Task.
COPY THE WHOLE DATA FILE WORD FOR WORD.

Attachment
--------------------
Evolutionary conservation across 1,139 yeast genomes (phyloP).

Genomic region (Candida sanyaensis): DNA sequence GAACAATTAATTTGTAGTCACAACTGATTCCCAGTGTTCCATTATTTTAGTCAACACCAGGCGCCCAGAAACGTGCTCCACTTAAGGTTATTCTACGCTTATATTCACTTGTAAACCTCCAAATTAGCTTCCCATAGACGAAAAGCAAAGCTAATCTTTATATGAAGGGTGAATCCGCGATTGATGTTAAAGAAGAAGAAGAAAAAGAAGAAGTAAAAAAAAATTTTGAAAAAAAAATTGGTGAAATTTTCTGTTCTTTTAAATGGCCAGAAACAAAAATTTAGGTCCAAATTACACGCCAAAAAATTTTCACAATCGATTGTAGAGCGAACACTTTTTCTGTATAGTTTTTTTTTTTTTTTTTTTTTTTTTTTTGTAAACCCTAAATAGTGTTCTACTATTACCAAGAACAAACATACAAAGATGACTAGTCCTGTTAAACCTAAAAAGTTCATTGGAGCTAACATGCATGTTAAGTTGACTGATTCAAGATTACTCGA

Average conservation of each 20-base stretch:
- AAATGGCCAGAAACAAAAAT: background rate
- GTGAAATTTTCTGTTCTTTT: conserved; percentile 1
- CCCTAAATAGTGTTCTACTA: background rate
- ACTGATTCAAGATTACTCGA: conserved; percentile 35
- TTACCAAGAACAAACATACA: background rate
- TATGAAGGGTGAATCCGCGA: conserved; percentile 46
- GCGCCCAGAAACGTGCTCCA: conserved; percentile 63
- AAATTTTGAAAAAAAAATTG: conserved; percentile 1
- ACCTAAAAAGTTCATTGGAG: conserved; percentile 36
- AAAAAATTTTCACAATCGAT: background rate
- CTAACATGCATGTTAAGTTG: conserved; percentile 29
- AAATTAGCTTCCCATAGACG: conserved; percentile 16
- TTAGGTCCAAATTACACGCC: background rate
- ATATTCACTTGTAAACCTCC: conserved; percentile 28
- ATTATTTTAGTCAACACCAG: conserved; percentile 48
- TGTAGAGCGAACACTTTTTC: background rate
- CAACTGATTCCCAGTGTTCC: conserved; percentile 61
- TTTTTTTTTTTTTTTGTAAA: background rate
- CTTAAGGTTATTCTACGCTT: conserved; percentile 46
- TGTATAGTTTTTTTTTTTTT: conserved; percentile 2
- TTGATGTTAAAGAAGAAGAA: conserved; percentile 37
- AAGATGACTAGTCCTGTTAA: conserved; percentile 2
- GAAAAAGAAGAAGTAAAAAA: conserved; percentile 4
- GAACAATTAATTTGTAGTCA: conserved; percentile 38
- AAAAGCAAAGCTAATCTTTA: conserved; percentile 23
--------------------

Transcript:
Evolutionary conservation across 1,139 yeast genomes (phyloP).

Genomic region (Candida sanyaensis): DNA sequence GAACAATTAATTTGTAGTCACAACTGATTCCCAGTGTTCCATTATTTTAGTCAACACCAGGCGCCCAGAAACGTGCTCCACTTAAGGTTATTCTACGCTTATATTCACTTGTAAACCTCCAAATTAGCTTCCCATAGACGAAAAGCAAAGCTAATCTTTATATGAAGGGTGAATCCGCGATTGATGTTAAAGAAGAAGAAGAAAAAGAAGAAGTAAAAAAAAATTTTGAAAAAAAAATTGGTGAAATTTTCTGTTCTTTTAAATGGCCAGAAACAAAAATTTAGGTCCAAATTACACGCCAAAAAATTTTCACAATCGATTGTAGAGCGAACACTTTTTCTGTATAGTTTTTTTTTTTTTTTTTTTTTTTTTTTTGTAAACCCTAAATAGTGTTCTACTATTACCAAGAACAAACATACAAAGATGACTAGTCCTGTTAAACCTAAAAAGTTCATTGGAGCTAACATGCATGTTAAGTTGACTGATTCAAGATTACTCGA

Average conservation of each 20-base stretch:
- AAATGGCCAGAAACAAAAAT: background rate
- GTGAAATTTTCTGTTCTTTT: conserved; percentile 1
- CCCTAAATAGTGTTCTACTA: background rate
- ACTGATTCAAGATTACTCGA: conserved; percentile 35
- TTACCAAGAACAAACATACA: background rate
- TATGAAGGGTGAATCCGCGA: conserved; percentile 46
- GCGCCCAGAAACGTGCTCCA: conserved; percentile 63
- AAATTTTGAAAAAAAAATTG: conserved; percentile 1
- ACCTAAAAAGTTCATTGGAG: conserved; percentile 36
- AAAAAATTTTCACAATCGAT: background rate
- CTAACATGCATGTTAAGTTG: conserved; percentile 29
- AAATTAGCTTCCCATAGACG: conserved; percentile 16
- TTAGGTCCAAATTACACGCC: background rate
- ATATTCACTTGTAAACCTCC: conserved; percentile 28
- ATTATTTTAGTCAACACCAG: conserved; percentile 48
- TGTAGAGCGAACACTTTTTC: background rate
- CAACTGATTCCCAGTGTTCC: conserved; percentile 61
- TTTTTTTTTTTTTTTGTAAA: background rate
- CTTAAGGTTATTCTACGCTT: conserved; percentile 46
- TGTATAGTTTTTTTTTTTTT: conserved; percentile 2
- TTGATGTTAAAGAAGAAGAA: conserved; percentile 37
- AAGATGACTAGTCCTGTTAA: conserved; percentile 2
- GAAAAAGAAGAAGTAAAAAA: conserved; percentile 4
- GAACAATTAATTTGTAGTCA: conserved; percentile 38
- AAAAGCAAAGCTAATCTTTA: conserved; percentile 23